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Sailors Advancing for Combat Action

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Navy News | January 25, 2008

MILLINGTON, Tenn. – With the continuing need for Sailors to serve
Individual Augmentee (IA) and war on terrorism support assignments,
the Navy recognizes the importance of rewarding these Sailors for
their heroism. One of the rewards for these Sailors is meritorious

Since 2005, when the combat meritorious advancement program
(CMAP) was announced in NAVADMIN 077/05, more than 150 Sailors have
been advanced for their actions in combat situations; many of them
for actions during an IA.

“Most advancements approved have been for actions in Iraq and
Afghanistan,” said Lt. Cmdr. Kimberly Pizanti the enlisted
advancement planner for enlisted force-shaping and

Master-at-Arms 2nd Class Brian Mullis, of Strategic
Communications Wing 1, earned the promotion to petty officer 2nd
class through CMAP, following a successful tour with the Asadabad
Provincial Reconstruction Team in the Kunar Province of Afghanistan
from May 2006 to May 2007.

“This feels pretty good,” Mullis said after his advancement
ceremony. “(CMAP) is a great program for those guys that go over
there and go above and beyond to put themselves in danger. There
were times where it was real dangerous, and things could have
gotten pretty ugly. To go over there and be recognized like this
makes you feel like it was all worth it.”

In order to qualify for the program, Sailors must currently be
in pay grades E1 through E5 as the program is not authorized to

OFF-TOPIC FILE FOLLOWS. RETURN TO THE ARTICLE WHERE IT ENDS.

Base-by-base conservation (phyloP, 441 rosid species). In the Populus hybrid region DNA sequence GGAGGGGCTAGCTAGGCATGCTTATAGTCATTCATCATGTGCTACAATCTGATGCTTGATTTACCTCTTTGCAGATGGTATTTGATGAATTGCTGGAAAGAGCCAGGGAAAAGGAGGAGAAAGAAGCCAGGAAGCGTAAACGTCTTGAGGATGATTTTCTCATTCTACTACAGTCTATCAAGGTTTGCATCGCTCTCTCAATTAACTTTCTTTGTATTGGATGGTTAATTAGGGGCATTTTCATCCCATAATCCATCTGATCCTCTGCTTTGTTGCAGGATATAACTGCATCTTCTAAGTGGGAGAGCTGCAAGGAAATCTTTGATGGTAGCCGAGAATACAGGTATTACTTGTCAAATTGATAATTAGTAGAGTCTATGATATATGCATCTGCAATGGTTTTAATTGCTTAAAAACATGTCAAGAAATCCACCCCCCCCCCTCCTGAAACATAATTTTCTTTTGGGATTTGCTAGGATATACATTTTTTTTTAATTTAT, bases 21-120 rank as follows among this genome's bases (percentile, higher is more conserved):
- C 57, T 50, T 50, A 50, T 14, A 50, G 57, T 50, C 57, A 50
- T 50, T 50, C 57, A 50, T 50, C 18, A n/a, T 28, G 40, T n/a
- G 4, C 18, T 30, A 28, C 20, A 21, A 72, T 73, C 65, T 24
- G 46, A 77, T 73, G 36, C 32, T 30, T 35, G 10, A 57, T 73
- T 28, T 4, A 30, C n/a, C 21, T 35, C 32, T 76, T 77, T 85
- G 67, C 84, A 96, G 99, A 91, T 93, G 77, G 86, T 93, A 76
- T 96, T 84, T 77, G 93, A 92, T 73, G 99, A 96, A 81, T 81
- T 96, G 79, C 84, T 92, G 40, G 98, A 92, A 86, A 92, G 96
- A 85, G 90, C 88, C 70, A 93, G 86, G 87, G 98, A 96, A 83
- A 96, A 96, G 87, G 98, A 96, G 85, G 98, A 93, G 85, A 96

promote Sailors to E7 or above.

The Sailor’s command must submit a request through their chain
of command to be approved by the commanding officer and sent on to
the awarding authority. Full instructions on the requirements and
submission process can be found in BUPERSINST 1430.16F.

“The packages we receive are absolutely impressive,” said
Pizanti. “There are Sailors out there every day going above and
beyond in the most trying of circumstances.

“They are responding to urgent situations with professionalism,
maturity, courage, sacrifice and dedication. Package upon package
comes in with stories about shipmates placing themselves in harm’s
way for their fellow warriors, be they American or foreign, and the
citizens of foreign countries.”

According to Pizanti the Sailors advanced under this program are
being recognized as leaders, and “they are an example for all to
follow. I personally am honored to facilitate the advancement of
these outstanding, well-deserving Sailors.”

Sailors who may deserve advancement through CMAP and think their
command may not know about the program should not be afraid to
bring it up with their supervisors.

“Just ask. It can’t hurt. commands need to be aware of this
program and in-theater commands should already know,” Pizanti

Advancement through CMAP does not limit the Sailor from
receiving any additional awards for their actions. Sound Off…What
do you think? Join the discussion.

Copyright 2008 Navy News. All opinions expressed in this article
are the author’s and do not necessarily reflect those of Related Articles,15240,160802,00.html

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